Surge Modeling in Sewers using the Transient Analysis Program (TAP)
This chapter presents a new type of computational hydraulics program that is appropriate for simulating rapidly-varying transients (e.g. surges) in sewers. The hydraulics program was validated using experimental surge data in a pipeline obtained in a hydraulics laboratory. The validation data are presented along with two case study applications for the program.
The Transient Analysis Program (TAP) is a state-of-the-art computational hydraulics program that was developed to simulate steady-state, gradual time varying, and rapidly-varying flow conditions in a system of channels/conduits. TAP properly simulates the one-dimensional open channel, transitional and pressurized wave fronts that result from opening/closing gates, turning pumps ON/OFF, raising/lowering of inflatable dams and rapid filling. TAP was developed because the existing available computational programs commonly used for simulating sewer system hydraulics (e.g. EPA-SWMM, XP-SWMM, MOUSE and InfoWorks) do not properly represent the wave fronts and the resulting surges that are of concern during these situations.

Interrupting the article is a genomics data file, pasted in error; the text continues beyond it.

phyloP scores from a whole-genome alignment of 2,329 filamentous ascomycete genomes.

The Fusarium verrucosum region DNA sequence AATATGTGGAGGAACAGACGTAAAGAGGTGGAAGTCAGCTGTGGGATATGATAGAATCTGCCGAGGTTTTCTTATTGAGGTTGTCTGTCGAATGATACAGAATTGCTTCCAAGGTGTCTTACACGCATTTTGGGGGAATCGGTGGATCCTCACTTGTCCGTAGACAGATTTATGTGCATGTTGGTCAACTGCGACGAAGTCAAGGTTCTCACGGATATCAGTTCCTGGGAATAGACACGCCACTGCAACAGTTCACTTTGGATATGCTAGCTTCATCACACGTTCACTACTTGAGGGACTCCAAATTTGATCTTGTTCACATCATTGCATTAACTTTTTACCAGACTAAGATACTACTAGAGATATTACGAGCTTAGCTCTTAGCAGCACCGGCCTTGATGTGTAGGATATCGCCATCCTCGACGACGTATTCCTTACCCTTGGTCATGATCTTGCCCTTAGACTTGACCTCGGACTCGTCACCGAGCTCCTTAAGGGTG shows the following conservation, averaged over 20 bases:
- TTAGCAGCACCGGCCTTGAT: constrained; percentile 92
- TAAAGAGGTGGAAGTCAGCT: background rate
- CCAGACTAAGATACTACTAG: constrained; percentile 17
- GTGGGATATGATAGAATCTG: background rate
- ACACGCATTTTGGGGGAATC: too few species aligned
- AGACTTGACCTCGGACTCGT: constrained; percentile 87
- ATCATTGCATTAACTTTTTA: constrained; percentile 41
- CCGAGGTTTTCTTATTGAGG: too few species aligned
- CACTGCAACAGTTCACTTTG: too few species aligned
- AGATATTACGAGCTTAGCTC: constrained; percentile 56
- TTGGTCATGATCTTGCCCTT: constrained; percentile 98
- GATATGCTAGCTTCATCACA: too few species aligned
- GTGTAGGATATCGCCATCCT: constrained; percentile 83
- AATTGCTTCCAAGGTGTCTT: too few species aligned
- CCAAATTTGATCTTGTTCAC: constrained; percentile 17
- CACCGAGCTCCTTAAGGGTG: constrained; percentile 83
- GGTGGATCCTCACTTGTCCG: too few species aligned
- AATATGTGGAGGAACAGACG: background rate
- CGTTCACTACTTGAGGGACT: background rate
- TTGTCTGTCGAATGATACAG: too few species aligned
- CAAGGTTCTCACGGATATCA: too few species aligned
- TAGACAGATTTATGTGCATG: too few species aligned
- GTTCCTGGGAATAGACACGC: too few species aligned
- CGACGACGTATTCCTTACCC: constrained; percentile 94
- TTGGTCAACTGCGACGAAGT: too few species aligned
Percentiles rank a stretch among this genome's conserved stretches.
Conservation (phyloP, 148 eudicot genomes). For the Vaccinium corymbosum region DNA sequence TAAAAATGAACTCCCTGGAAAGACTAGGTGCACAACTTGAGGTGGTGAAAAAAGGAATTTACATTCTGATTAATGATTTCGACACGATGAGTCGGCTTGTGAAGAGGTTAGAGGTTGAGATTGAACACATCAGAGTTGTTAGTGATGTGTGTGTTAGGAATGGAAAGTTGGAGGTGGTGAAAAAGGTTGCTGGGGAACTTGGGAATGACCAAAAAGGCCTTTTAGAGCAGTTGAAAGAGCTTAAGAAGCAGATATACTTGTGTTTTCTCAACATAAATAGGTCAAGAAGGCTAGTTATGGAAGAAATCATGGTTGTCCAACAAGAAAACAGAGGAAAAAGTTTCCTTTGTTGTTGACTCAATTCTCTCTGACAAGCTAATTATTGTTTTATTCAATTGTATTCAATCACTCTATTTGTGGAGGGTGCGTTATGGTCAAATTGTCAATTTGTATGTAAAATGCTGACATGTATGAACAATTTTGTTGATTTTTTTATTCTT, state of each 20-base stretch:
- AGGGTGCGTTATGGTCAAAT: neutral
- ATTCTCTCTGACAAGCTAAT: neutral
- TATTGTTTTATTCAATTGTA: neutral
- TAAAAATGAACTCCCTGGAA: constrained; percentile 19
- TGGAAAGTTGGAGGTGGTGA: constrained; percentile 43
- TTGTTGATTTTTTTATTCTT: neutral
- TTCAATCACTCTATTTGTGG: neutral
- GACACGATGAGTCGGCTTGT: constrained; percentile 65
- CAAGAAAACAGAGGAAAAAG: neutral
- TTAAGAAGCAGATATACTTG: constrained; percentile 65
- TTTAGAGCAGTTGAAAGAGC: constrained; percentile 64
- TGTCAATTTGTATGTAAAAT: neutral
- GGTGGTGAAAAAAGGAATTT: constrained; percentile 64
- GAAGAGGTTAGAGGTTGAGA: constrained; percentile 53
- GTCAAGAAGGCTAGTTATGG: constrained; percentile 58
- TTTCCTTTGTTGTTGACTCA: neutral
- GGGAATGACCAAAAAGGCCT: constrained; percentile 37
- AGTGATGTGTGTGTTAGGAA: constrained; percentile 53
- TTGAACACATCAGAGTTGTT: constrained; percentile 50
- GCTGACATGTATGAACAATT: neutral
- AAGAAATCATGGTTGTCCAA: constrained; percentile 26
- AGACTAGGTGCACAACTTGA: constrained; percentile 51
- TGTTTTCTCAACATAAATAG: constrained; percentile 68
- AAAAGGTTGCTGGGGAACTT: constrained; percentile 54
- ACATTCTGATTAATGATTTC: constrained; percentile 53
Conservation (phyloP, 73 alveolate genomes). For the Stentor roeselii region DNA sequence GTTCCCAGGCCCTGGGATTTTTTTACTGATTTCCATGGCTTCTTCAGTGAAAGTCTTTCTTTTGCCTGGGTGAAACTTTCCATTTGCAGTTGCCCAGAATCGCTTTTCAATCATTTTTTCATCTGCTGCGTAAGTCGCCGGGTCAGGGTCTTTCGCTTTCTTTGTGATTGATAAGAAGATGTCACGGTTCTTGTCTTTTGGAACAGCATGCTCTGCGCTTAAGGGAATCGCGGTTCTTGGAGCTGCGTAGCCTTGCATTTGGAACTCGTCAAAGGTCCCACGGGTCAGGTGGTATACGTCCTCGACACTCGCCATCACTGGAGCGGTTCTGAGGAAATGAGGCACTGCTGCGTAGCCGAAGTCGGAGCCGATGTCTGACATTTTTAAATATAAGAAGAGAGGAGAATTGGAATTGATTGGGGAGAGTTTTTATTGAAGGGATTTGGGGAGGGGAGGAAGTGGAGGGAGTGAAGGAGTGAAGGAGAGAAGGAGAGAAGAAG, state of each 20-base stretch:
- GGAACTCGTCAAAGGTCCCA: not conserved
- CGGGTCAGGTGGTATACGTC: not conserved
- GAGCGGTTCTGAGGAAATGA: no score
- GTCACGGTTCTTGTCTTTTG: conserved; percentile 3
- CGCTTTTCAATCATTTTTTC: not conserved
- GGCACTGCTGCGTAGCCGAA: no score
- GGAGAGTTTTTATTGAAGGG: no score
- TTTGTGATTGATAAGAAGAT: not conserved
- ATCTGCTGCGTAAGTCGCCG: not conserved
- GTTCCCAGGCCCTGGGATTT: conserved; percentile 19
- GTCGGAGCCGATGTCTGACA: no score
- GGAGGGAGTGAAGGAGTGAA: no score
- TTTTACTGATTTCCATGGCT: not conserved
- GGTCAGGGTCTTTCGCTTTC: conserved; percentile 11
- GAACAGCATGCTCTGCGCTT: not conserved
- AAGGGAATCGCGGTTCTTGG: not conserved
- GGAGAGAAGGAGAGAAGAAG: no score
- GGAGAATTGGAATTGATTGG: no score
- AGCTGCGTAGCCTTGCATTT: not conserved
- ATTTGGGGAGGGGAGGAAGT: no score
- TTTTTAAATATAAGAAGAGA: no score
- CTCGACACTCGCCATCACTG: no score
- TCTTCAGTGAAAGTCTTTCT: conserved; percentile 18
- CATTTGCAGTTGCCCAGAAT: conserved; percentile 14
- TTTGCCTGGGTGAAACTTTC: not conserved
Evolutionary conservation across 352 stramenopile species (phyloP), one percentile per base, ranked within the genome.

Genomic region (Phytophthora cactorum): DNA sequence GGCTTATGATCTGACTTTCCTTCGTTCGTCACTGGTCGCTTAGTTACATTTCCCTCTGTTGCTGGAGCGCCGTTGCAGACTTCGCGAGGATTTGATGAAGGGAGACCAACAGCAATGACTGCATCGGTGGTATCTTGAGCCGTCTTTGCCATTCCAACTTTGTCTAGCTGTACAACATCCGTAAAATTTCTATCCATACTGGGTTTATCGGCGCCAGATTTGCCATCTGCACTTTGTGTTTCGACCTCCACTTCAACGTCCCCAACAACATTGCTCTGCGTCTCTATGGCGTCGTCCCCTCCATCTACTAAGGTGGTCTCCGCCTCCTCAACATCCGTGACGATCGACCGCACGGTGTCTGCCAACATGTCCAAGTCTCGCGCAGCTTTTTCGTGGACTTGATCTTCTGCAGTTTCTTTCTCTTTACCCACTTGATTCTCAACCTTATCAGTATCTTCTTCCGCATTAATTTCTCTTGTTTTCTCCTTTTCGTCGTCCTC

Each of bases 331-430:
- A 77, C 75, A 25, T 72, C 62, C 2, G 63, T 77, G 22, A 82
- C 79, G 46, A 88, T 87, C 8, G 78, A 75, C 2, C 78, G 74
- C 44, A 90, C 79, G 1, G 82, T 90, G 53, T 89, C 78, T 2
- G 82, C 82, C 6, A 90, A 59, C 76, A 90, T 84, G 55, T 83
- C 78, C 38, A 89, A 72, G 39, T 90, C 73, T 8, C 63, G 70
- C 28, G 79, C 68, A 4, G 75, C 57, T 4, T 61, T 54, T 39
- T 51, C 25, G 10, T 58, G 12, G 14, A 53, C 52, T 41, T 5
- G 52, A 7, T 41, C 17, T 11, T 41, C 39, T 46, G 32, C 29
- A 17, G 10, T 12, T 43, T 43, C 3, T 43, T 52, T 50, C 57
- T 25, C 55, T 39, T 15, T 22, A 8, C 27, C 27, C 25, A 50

TAP has been used to evaluate sanitary and combined sewer systems, CSO control facilities including capture and flow-through tunnel systems, and storm drains. Conduits with diameters that range from 4 inches to 40 feet have been modeled with TAP. TAP is especially useful in analyzing deep relief sewers and tunnels. Rapid filling of these systems can result in the transitions from open channel to pressurized conditions with the creation of hydraulic bores. These hydraulic bores have steep wave fronts and can create surges in the hydraulic grade line (HGL) that rise above ground surface elevations. Surges are important to evaluate and control in deep relief sewers and tunnels since they can cause high internal pressures that can stress the conduit walls, and rise to grade and damage manholes, pavement and surface structures.
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